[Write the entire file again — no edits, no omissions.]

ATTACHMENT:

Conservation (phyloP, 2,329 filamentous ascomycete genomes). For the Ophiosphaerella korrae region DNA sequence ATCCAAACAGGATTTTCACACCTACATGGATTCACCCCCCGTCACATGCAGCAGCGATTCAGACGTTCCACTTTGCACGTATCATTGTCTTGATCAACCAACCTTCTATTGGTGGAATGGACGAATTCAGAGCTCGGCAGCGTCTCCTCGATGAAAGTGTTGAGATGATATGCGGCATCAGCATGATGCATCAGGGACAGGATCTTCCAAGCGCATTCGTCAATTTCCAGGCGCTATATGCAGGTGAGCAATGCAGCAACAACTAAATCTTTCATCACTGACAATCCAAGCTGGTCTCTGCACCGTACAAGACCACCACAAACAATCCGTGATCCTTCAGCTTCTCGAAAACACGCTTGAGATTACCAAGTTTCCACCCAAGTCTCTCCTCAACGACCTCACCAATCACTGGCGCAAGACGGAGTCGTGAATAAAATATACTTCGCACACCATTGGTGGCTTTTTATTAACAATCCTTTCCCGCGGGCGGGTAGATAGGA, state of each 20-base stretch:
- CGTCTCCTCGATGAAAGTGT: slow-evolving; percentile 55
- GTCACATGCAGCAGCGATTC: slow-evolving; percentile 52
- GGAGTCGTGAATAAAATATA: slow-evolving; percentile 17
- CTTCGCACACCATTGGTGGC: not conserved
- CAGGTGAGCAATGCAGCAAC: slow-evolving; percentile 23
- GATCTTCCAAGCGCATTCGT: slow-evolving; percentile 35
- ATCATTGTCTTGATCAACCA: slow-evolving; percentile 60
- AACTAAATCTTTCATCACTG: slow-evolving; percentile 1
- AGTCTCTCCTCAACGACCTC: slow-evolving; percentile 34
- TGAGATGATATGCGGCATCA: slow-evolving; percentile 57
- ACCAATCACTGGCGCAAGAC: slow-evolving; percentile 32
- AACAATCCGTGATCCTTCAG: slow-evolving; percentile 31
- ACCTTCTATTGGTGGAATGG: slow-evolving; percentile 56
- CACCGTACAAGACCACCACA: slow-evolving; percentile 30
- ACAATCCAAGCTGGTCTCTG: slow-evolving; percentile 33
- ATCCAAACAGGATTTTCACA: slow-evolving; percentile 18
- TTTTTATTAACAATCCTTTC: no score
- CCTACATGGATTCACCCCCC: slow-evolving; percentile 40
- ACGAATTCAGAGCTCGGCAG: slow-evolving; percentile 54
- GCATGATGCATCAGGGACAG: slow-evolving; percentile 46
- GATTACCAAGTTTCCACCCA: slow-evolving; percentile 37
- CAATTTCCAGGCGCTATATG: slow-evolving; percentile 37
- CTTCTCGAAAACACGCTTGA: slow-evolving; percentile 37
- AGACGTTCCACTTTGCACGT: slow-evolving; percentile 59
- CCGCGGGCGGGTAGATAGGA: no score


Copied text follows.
Conservation (phyloP, 2,329 filamentous ascomycete genomes). For the Ophiosphaerella korrae region DNA sequence ATCCAAACAGGATTTTCACACCTACATGGATTCACCCCCCGTCACATGCAGCAGCGATTCAGACGTTCCACTTTGCACGTATCATTGTCTTGATCAACCAACCTTCTATTGGTGGAATGGACGAATTCAGAGCTCGGCAGCGTCTCCTCGATGAAAGTGTTGAGATGATATGCGGCATCAGCATGATGCATCAGGGACAGGATCTTCCAAGCGCATTCGTCAATTTCCAGGCGCTATATGCAGGTGAGCAATGCAGCAACAACTAAATCTTTCATCACTGACAATCCAAGCTGGTCTCTGCACCGTACAAGACCACCACAAACAATCCGTGATCCTTCAGCTTCTCGAAAACACGCTTGAGATTACCAAGTTTCCACCCAAGTCTCTCCTCAACGACCTCACCAATCACTGGCGCAAGACGGAGTCGTGAATAAAATATACTTCGCACACCATTGGTGGCTTTTTATTAACAATCCTTTCCCGCGGGCGGGTAGATAGGA, state of each 20-base stretch:
- CGTCTCCTCGATGAAAGTGT: slow-evolving; percentile 55
- GTCACATGCAGCAGCGATTC: slow-evolving; percentile 52
- GGAGTCGTGAATAAAATATA: slow-evolving; percentile 17
- CTTCGCACACCATTGGTGGC: not conserved
- CAGGTGAGCAATGCAGCAAC: slow-evolving; percentile 23
- GATCTTCCAAGCGCATTCGT: slow-evolving; percentile 35
- ATCATTGTCTTGATCAACCA: slow-evolving; percentile 60
- AACTAAATCTTTCATCACTG: slow-evolving; percentile 1
- AGTCTCTCCTCAACGACCTC: slow-evolving; percentile 34
- TGAGATGATATGCGGCATCA: slow-evolving; percentile 57
- ACCAATCACTGGCGCAAGAC: slow-evolving; percentile 32
- AACAATCCGTGATCCTTCAG: slow-evolving; percentile 31
- ACCTTCTATTGGTGGAATGG: slow-evolving; percentile 56
- CACCGTACAAGACCACCACA: slow-evolving; percentile 30
- ACAATCCAAGCTGGTCTCTG: slow-evolving; percentile 33
- ATCCAAACAGGATTTTCACA: slow-evolving; percentile 18
- TTTTTATTAACAATCCTTTC: no score
- CCTACATGGATTCACCCCCC: slow-evolving; percentile 40
- ACGAATTCAGAGCTCGGCAG: slow-evolving; percentile 54
- GCATGATGCATCAGGGACAG: slow-evolving; percentile 46
- GATTACCAAGTTTCCACCCA: slow-evolving; percentile 37
- CAATTTCCAGGCGCTATATG: slow-evolving; percentile 37
- CTTCTCGAAAACACGCTTGA: slow-evolving; percentile 37
- AGACGTTCCACTTTGCACGT: slow-evolving; percentile 59
- CCGCGGGCGGGTAGATAGGA: no score